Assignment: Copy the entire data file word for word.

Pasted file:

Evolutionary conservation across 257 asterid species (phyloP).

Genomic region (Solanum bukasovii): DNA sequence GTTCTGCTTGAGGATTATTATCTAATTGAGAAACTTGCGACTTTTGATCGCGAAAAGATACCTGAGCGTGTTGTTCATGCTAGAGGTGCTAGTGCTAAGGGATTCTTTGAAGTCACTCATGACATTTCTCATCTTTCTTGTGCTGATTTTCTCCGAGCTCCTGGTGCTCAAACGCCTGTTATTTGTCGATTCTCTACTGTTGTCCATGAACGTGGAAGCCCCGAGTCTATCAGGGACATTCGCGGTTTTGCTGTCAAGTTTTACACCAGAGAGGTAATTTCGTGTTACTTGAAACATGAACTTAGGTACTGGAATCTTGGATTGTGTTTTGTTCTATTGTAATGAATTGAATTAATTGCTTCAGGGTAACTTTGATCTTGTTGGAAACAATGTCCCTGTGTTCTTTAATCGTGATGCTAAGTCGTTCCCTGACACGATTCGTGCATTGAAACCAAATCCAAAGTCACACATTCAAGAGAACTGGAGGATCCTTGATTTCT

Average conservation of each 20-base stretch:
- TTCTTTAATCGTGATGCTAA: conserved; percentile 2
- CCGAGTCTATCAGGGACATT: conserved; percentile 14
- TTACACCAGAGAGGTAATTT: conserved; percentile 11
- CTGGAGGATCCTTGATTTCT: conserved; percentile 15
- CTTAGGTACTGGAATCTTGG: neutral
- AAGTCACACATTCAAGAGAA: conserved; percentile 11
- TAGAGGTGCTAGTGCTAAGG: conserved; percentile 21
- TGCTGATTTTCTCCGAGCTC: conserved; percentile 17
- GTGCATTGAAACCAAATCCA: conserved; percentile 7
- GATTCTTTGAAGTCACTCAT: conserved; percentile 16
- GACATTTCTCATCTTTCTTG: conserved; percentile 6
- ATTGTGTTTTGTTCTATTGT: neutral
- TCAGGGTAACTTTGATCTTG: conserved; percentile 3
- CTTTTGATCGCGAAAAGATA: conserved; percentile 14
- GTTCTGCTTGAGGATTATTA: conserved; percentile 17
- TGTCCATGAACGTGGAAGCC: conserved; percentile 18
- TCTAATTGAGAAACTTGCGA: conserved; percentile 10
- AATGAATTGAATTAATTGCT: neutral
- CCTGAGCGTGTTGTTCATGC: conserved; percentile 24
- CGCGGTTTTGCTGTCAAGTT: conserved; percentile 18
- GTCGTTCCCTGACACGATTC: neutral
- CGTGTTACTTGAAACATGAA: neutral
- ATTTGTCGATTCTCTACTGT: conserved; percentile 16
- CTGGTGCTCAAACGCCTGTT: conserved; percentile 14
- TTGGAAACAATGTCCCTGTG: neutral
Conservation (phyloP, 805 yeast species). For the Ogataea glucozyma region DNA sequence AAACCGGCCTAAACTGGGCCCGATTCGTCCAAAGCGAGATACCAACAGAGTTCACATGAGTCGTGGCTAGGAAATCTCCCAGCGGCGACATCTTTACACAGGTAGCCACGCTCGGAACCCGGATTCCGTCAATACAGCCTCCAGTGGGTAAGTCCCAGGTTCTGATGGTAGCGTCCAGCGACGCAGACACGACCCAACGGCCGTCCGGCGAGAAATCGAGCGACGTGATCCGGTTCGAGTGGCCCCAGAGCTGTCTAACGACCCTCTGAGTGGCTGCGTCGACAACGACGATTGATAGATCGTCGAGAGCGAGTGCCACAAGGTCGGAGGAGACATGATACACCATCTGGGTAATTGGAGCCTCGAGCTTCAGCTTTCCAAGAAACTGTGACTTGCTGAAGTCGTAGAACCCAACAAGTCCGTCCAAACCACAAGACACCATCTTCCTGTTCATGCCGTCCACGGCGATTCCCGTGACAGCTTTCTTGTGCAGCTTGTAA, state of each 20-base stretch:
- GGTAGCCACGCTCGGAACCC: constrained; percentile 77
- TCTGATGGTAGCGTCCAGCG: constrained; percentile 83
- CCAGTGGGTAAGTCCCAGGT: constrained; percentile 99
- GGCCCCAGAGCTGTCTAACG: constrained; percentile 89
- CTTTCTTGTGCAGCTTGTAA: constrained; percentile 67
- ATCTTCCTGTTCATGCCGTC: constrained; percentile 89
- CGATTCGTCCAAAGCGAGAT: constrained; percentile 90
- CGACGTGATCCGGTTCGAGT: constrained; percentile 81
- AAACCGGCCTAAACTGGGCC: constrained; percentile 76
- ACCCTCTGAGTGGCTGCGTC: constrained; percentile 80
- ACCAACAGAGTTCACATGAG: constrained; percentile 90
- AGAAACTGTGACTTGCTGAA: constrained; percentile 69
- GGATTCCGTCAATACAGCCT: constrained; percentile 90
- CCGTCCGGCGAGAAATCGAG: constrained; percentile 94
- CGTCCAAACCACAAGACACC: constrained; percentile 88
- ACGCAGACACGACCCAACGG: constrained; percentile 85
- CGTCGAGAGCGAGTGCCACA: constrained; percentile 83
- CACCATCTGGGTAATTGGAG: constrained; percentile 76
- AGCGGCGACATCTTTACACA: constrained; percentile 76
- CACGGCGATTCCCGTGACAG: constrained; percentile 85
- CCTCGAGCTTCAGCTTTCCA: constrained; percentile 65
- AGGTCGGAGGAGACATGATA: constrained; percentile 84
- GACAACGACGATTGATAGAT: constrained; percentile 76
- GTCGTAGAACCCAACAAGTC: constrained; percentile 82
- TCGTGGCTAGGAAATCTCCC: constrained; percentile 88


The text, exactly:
Evolutionary conservation across 257 asterid species (phyloP).

Genomic region (Solanum bukasovii): DNA sequence GTTCTGCTTGAGGATTATTATCTAATTGAGAAACTTGCGACTTTTGATCGCGAAAAGATACCTGAGCGTGTTGTTCATGCTAGAGGTGCTAGTGCTAAGGGATTCTTTGAAGTCACTCATGACATTTCTCATCTTTCTTGTGCTGATTTTCTCCGAGCTCCTGGTGCTCAAACGCCTGTTATTTGTCGATTCTCTACTGTTGTCCATGAACGTGGAAGCCCCGAGTCTATCAGGGACATTCGCGGTTTTGCTGTCAAGTTTTACACCAGAGAGGTAATTTCGTGTTACTTGAAACATGAACTTAGGTACTGGAATCTTGGATTGTGTTTTGTTCTATTGTAATGAATTGAATTAATTGCTTCAGGGTAACTTTGATCTTGTTGGAAACAATGTCCCTGTGTTCTTTAATCGTGATGCTAAGTCGTTCCCTGACACGATTCGTGCATTGAAACCAAATCCAAAGTCACACATTCAAGAGAACTGGAGGATCCTTGATTTCT

Average conservation of each 20-base stretch:
- TTCTTTAATCGTGATGCTAA: conserved; percentile 2
- CCGAGTCTATCAGGGACATT: conserved; percentile 14
- TTACACCAGAGAGGTAATTT: conserved; percentile 11
- CTGGAGGATCCTTGATTTCT: conserved; percentile 15
- CTTAGGTACTGGAATCTTGG: neutral
- AAGTCACACATTCAAGAGAA: conserved; percentile 11
- TAGAGGTGCTAGTGCTAAGG: conserved; percentile 21
- TGCTGATTTTCTCCGAGCTC: conserved; percentile 17
- GTGCATTGAAACCAAATCCA: conserved; percentile 7
- GATTCTTTGAAGTCACTCAT: conserved; percentile 16
- GACATTTCTCATCTTTCTTG: conserved; percentile 6
- ATTGTGTTTTGTTCTATTGT: neutral
- TCAGGGTAACTTTGATCTTG: conserved; percentile 3
- CTTTTGATCGCGAAAAGATA: conserved; percentile 14
- GTTCTGCTTGAGGATTATTA: conserved; percentile 17
- TGTCCATGAACGTGGAAGCC: conserved; percentile 18
- TCTAATTGAGAAACTTGCGA: conserved; percentile 10
- AATGAATTGAATTAATTGCT: neutral
- CCTGAGCGTGTTGTTCATGC: conserved; percentile 24
- CGCGGTTTTGCTGTCAAGTT: conserved; percentile 18
- GTCGTTCCCTGACACGATTC: neutral
- CGTGTTACTTGAAACATGAA: neutral
- ATTTGTCGATTCTCTACTGT: conserved; percentile 16
- CTGGTGCTCAAACGCCTGTT: conserved; percentile 14
- TTGGAAACAATGTCCCTGTG: neutral
Conservation (phyloP, 805 yeast species). For the Ogataea glucozyma region DNA sequence AAACCGGCCTAAACTGGGCCCGATTCGTCCAAAGCGAGATACCAACAGAGTTCACATGAGTCGTGGCTAGGAAATCTCCCAGCGGCGACATCTTTACACAGGTAGCCACGCTCGGAACCCGGATTCCGTCAATACAGCCTCCAGTGGGTAAGTCCCAGGTTCTGATGGTAGCGTCCAGCGACGCAGACACGACCCAACGGCCGTCCGGCGAGAAATCGAGCGACGTGATCCGGTTCGAGTGGCCCCAGAGCTGTCTAACGACCCTCTGAGTGGCTGCGTCGACAACGACGATTGATAGATCGTCGAGAGCGAGTGCCACAAGGTCGGAGGAGACATGATACACCATCTGGGTAATTGGAGCCTCGAGCTTCAGCTTTCCAAGAAACTGTGACTTGCTGAAGTCGTAGAACCCAACAAGTCCGTCCAAACCACAAGACACCATCTTCCTGTTCATGCCGTCCACGGCGATTCCCGTGACAGCTTTCTTGTGCAGCTTGTAA, state of each 20-base stretch:
- GGTAGCCACGCTCGGAACCC: constrained; percentile 77
- TCTGATGGTAGCGTCCAGCG: constrained; percentile 83
- CCAGTGGGTAAGTCCCAGGT: constrained; percentile 99
- GGCCCCAGAGCTGTCTAACG: constrained; percentile 89
- CTTTCTTGTGCAGCTTGTAA: constrained; percentile 67
- ATCTTCCTGTTCATGCCGTC: constrained; percentile 89
- CGATTCGTCCAAAGCGAGAT: constrained; percentile 90
- CGACGTGATCCGGTTCGAGT: constrained; percentile 81
- AAACCGGCCTAAACTGGGCC: constrained; percentile 76
- ACCCTCTGAGTGGCTGCGTC: constrained; percentile 80
- ACCAACAGAGTTCACATGAG: constrained; percentile 90
- AGAAACTGTGACTTGCTGAA: constrained; percentile 69
- GGATTCCGTCAATACAGCCT: constrained; percentile 90
- CCGTCCGGCGAGAAATCGAG: constrained; percentile 94
- CGTCCAAACCACAAGACACC: constrained; percentile 88
- ACGCAGACACGACCCAACGG: constrained; percentile 85
- CGTCGAGAGCGAGTGCCACA: constrained; percentile 83
- CACCATCTGGGTAATTGGAG: constrained; percentile 76
- AGCGGCGACATCTTTACACA: constrained; percentile 76
- CACGGCGATTCCCGTGACAG: constrained; percentile 85
- CCTCGAGCTTCAGCTTTCCA: constrained; percentile 65
- AGGTCGGAGGAGACATGATA: constrained; percentile 84
- GACAACGACGATTGATAGAT: constrained; percentile 76
- GTCGTAGAACCCAACAAGTC: constrained; percentile 82
- TCGTGGCTAGGAAATCTCCC: constrained; percentile 88